Our blog page is open to anyone who would like to write about history that is controversial or contested.
What young people in Northern Ireland can teach the rest of us
December 5, 2023
...young people who have grown up in a post-conflict society (it’s now over 25 years since the Good Friday Agreement was signed) have something valuable to teach the rest of us about how to approach the history of a conflict
Teaching the Israel Palestine conflict: a perspective from a US classroom
November 20, 2023
Tensions between students identifying with opposing groups. While these might be seen as fraught moments to be avoided by some, or difficulties to be subdued by others, for teachers of modern history perhaps these could also be seen as golden opportunities
Most politicians lie. Or do they? Even if we could find some isolated example of a politician who was scrupulously honest – former President Jimmy Carter, perhaps – the question is how to think about the rest of them. And if most politicians lie, then why are some Americans so hard on President Donald Trump?
How can history teachers help their students spot what’s fake and what’s fact?
October 19, 2023
"When I was teaching full-time, I was often struck by how long it took pupils to realise that the source skills I was teaching them had an application to the news and current affairs they were consuming."
Keep talking: a reflection on how dialogue keeps peace alive
May 9, 2023
At Agreement 25, the event commemorating the 25th anniversary of the Belfast Good Friday Agreement hosted at Queen’s University Belfast, I watched as the leaders of each major political party in Northern Ireland gathered for a panel discussion.
Why and how Oliver Cromwell’s reputation has evolved
March 24, 2023
Stuart Orme is curator at the Cromwell Museum, Huntingdon. He sat down with Miriam Tomusk to discuss the shifting legacy of Oliver Cromwell, his relevance today, the work of the Museum, and working with schools and teachers.
Black History Month in the US – teaching about race when it could cost you your job.
February 20, 2023
This program is unique because it retells the history of the United States as two narratives: European American and African American. Students are encouraged to compare and contrast the two to understand how and why they diverge and converge.
What can two minutes of The Simpsons tell you about US perceptions of Cuba?
January 13, 2023
TV shows can tell us a lot about the relationships between different countries and societies. Placing a TV clip in the context of some basic knowledge about a country and its history can release a wealth of information that is otherwise easy to miss.
Where there is discord, will invoking Thatcher’s memory bring harmony?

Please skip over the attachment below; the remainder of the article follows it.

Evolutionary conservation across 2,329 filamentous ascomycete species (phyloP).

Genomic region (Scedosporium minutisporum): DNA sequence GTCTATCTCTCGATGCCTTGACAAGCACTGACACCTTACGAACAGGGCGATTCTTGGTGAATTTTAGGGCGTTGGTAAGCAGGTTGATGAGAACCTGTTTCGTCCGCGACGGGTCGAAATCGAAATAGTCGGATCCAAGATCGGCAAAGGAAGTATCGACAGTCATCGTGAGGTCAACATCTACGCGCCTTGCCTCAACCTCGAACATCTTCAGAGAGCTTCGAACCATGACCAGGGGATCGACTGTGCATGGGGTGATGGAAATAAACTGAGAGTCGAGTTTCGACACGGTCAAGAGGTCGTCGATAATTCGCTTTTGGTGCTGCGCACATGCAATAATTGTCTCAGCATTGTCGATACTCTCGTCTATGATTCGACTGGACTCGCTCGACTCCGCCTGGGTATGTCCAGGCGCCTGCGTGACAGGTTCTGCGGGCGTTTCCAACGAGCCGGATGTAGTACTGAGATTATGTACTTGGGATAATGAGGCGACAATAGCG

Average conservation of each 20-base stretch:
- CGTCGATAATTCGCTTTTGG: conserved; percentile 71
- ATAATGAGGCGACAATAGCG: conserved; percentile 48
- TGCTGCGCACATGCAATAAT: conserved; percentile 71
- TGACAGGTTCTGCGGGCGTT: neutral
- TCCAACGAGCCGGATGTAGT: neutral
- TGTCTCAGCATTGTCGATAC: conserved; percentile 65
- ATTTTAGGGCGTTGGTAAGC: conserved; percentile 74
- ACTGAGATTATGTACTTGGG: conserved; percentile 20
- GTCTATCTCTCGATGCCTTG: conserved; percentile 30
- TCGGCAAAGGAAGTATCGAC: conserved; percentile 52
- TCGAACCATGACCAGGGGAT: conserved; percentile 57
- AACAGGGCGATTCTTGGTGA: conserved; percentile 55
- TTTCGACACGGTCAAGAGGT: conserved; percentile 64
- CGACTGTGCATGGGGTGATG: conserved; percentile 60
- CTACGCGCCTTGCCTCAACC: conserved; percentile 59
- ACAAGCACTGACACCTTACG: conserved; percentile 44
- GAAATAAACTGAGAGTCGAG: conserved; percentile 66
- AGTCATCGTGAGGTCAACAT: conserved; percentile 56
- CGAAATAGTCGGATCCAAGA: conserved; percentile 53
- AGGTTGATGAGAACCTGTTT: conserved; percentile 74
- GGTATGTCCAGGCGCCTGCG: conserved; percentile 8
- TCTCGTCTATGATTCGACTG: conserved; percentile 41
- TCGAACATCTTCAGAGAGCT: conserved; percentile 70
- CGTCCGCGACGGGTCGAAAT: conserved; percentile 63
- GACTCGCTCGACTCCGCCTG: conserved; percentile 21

November 22, 2022
Following the bitter and drawn-out removal of Boris Johnson Prime Minister earlier this year, the Conservative Party found itself tussling over who the next leader would be. Hannah Coltman explores, will invoking Thatcher’s memory bring harmony?
Researching our new programme on Margaret Thatcher, it became clear to me that her influence touches on almost every aspect of British life. Selecting a small number of sources was difficult due to the sheer scope of her influence and how to convey it.
This interesting new research shows that most university students feel their freedom of speech is protected at university, in fact students are more confident about their freedom of speech than the general public. It supports an earlier study suggesting that the impact of culture wars and cancel culture on Britain is exaggerated.
After engaging with hundreds of teachers over five years we have developed the scheme of work for teaching the Israel Palestine conflict. We want to help teachers teach controversial history and we try to provide the tools they’ll need to help them like schemes of work, CPD and debating opportunities for students.
The GDR – An (un)lawful state? / Die DDR – (K)ein Unrechtsstaat?
April 22, 2022
Celeste Schoenen and her students from Langerwehe, Germany have been developing a Parallel Histories debate programme in German and English about whether the GDR was ‘unrechtsstaat’ (an unlawful state).
Our Great Leaders videos examine the case for and against Churchill’s status as the greatest Briton ever. Continuing our engagement with this debate, here Richard Langworth puts forward his defence of Churchill’s legacy.
Using the Parallel Histories approach to promote debating at A Level
October 25, 2021
Elena Stevens writes about how she has integrated historical debating into her A Level and enrichment classes, and broadened the appeal of debating controversial aspects of history beyond the students already studying History A level.
“History is constructed, and it’s often constructed for a purpose”
April 29, 2021
Michael Davies was recently interviewed by Pádraig Ó Tuama for the Corrymeela Podcast. Corrymeela is Northern Ireland's oldest peace and reconciliation organisation and Pádraig leads this community, bringing interests in language, violence and religion to his work.
Diversifying the Teaching of the First World War: The Battle of Broken Hill
February 24, 2021
The massive reaction we got to Elena Stevens’ blog about diversifying the teaching of World War One is proof that teachers are looking for stories about this global war which do not come from the Western Front.